Editor’s note: Due to an editing error, Marcia Bumgartner’s political affiliation was incorrect. It has been fixed.
By Phoebe Muthart
WARSAW — Three candidates are seeking the nomination for two seats for the Kosciusko County Commissioners.
Republican Marcia A. Baumgartner is challenging incumbent Republican Brad Jackson for the northern district seat.
Cary Groninger, a Republican, is running unopposed for the commissioner middle district.
The three candidates were asked to provide a brief bio and asked the same two questions.
Brad Jackson and his wife, Lynnette, live in Syracuse, where he has run a successful general contracting company, T.L. Jackson Construction, for more than 25 years. He attends the North Webster Church of God, and has participated in the Big Brothers-Big Sisters program, and he taught Financial Peace University classes to local residents. He serves on the boards of the Kosciusko County Economic Development Corporation, Kosciusko County Solid Waste District, and OrthoWorx Advisory board, and other various boards in past years. Jackson has served as Kosciusko County Commissioner for 24 years, where he is “proud to honor local veterans each month and support Kosciusko County’s long-term success.”
Marcia A. Baumgartner is originally from North Webster, but lives in Milford now. She graduated from Wawasee High School. She has been married to Sam Baumgartner for 42 years. They have three children and four grandchildren. She is an associate member of the Agnes Pruyn Chapman Kosciusko County chapter of National Society of the Daughters of the American Revolution, Patriot Adrian Anglin Kosciusko County, and Kosciusko County Historical Society, and Kosciusko County Republican Women.
Cary Groninger is in his first campaign. The 52-year-old Kosciusko County Commissioner was appointed by a Republican caucus to replace Ron Truex in 2017.
His appointment was his first foray into county government. While there is a big learning curve to understanding the ins and outs of county government, Groninger said he has come to appreciate the work of county employees.
“I see it as a real opportunity for me to give back to the community that I love,” Groninger said this week.
Groninger is president of the family-owned G&G Hauling and Excavating, Warsaw.
1. Why do you feel you are qualified?
Jackson: I have many years of experience in leadership in the county and a track record of successful outcomes for the people of Kosciusko County. I bring practical experience and lessons learned from many years of experience running a local business. I am fiscally and morally conservative in my decisions. My relationships with both state and federal elected officials help me address issues that affect the people of our county.
Baumgartner: I feel I am qualified to be elected for Kosciusko County Commissioner-Northern District. My duties as Van Buren Township Trustee (1983-1990) prepared me to negotiate fire and EMS contracts, to levy tax rates within budget parameters and to rely on others for guidance. The assessing taught me how and where our budget money comes from. As a Kosciusko County Deputy Assessor (2005-2015), I audited abatements and personal property tax returns to ensure compliance with state codes. This brought new meaning to the term “caught in the middle” for me. Diplomacy was definitely a must. If elected, this would be my only employment, I am able to give taxpayers 100 percent.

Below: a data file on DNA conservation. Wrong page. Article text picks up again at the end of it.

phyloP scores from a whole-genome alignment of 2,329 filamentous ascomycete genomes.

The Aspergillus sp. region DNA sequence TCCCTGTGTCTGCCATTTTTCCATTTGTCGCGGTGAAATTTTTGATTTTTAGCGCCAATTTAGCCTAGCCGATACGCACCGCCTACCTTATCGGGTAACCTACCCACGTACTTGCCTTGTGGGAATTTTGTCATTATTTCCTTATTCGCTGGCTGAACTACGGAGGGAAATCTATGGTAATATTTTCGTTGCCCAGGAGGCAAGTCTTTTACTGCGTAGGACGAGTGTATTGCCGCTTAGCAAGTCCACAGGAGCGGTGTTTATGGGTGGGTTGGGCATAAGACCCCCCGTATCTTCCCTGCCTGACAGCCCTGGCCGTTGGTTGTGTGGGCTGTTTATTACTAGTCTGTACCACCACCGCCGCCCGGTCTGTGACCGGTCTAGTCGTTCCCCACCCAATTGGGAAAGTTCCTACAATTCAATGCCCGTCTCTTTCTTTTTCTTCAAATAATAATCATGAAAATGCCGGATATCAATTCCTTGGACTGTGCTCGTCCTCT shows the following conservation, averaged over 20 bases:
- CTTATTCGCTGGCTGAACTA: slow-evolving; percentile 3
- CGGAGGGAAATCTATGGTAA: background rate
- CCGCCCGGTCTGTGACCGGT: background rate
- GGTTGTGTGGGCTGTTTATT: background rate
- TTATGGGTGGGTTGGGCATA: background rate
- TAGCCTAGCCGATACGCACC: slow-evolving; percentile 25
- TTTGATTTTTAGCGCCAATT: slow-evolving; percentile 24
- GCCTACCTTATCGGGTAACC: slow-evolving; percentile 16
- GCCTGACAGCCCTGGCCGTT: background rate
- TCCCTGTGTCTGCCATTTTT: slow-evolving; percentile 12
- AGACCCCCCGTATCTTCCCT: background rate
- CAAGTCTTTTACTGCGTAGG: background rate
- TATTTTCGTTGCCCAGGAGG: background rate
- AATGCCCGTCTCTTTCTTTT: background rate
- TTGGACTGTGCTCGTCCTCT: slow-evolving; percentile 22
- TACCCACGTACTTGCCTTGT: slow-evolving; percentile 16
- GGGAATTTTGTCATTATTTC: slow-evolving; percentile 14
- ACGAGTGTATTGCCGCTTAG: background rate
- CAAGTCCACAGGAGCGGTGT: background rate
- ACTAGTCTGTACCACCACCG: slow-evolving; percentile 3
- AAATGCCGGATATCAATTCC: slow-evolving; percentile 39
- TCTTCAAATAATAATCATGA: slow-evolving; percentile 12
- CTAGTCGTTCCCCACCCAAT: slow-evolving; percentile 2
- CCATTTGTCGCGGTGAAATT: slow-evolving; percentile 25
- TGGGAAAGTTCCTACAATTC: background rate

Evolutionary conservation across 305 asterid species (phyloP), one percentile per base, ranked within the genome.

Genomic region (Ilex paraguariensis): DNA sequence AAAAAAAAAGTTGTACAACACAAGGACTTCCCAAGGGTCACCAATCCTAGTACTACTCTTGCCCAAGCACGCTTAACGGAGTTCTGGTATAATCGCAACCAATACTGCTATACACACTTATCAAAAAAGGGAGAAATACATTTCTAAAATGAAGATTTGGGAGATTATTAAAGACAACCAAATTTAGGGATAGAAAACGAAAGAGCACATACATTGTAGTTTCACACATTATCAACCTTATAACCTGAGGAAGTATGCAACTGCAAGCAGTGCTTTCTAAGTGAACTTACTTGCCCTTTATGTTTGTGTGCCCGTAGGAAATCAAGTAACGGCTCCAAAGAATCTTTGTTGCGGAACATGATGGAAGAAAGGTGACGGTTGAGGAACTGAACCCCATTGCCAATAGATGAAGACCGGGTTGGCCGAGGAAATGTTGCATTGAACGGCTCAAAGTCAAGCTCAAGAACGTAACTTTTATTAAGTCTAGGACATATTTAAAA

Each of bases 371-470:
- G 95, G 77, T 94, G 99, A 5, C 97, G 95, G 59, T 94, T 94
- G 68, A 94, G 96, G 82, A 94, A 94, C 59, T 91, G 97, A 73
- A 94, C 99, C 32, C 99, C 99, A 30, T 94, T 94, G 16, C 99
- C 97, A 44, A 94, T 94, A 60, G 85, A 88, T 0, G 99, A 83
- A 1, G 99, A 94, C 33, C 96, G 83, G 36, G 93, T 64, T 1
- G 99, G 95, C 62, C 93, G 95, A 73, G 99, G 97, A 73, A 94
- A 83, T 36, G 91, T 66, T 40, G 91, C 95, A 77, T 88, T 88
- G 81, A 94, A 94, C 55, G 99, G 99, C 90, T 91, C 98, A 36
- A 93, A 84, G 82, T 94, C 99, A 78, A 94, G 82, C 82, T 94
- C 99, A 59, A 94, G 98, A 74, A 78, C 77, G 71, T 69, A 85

Groninger: He said he feels he is – in some ways – uniquely qualified to serve as a commissioner because of his familiarity with many of the things, such as construction, that happen in county government and his business.
“I just overall felt called that this is what I need to be doing at this point in my life,” Groninger said. “We’re fortunate in the fact that we’ve got a county that is still growing. A lot of counties aren’t. I think we have a lot to be thankful for.”
He said he enjoys getting directly involved in projects.
2. If you are re-elected or become county commissioner, by seeking the nomination, what are the three main things that need to be addressed in the county?
Jackson: 1. Continue working to make it practical for Polywood to continue its amazing growth and expand employment in Syracuse, by helping them solve their electric, road and water disposal issues.
2. Continue working on the CR 1300 North railroad overpass in Milford in order to provide safer and more efficient transportation for school buses, emergency vehicles, industry and the general public.
3. Improve emergency responders radio communication by adding towers and other equipment as required. The county has made repairs to our current system over the years in order to continue use and support emergency response. The system is now at a point where continuing to “patch” it is not a wise use of funds, and it needs this major update in order to function adequately for our needs. We want to carefully use our tax dollars, while ensuring we have an adequate communication system to keep us safe.
Baumgartner: There are three things I would like to work toward. First, maintain unity within our county government, while recognizing and promoting diversity. Second, assist in future planning to avoid overcrowding of roads, justice system and our beloved courthouse, while being fiscally responsible. Third, transparency.
Groninger: Two issues he wants to see the county delve deeper into in the next year or so is the upgrading of the county’s emergency services radio communication. There is also an effort to establish online permitting for residents through the county.
Groninger is a board member for the drainage board, Michiana Area Council of Governments and is involved in the US 30 Coalition, which is looking at options for a new US 30 through Kosciusko County.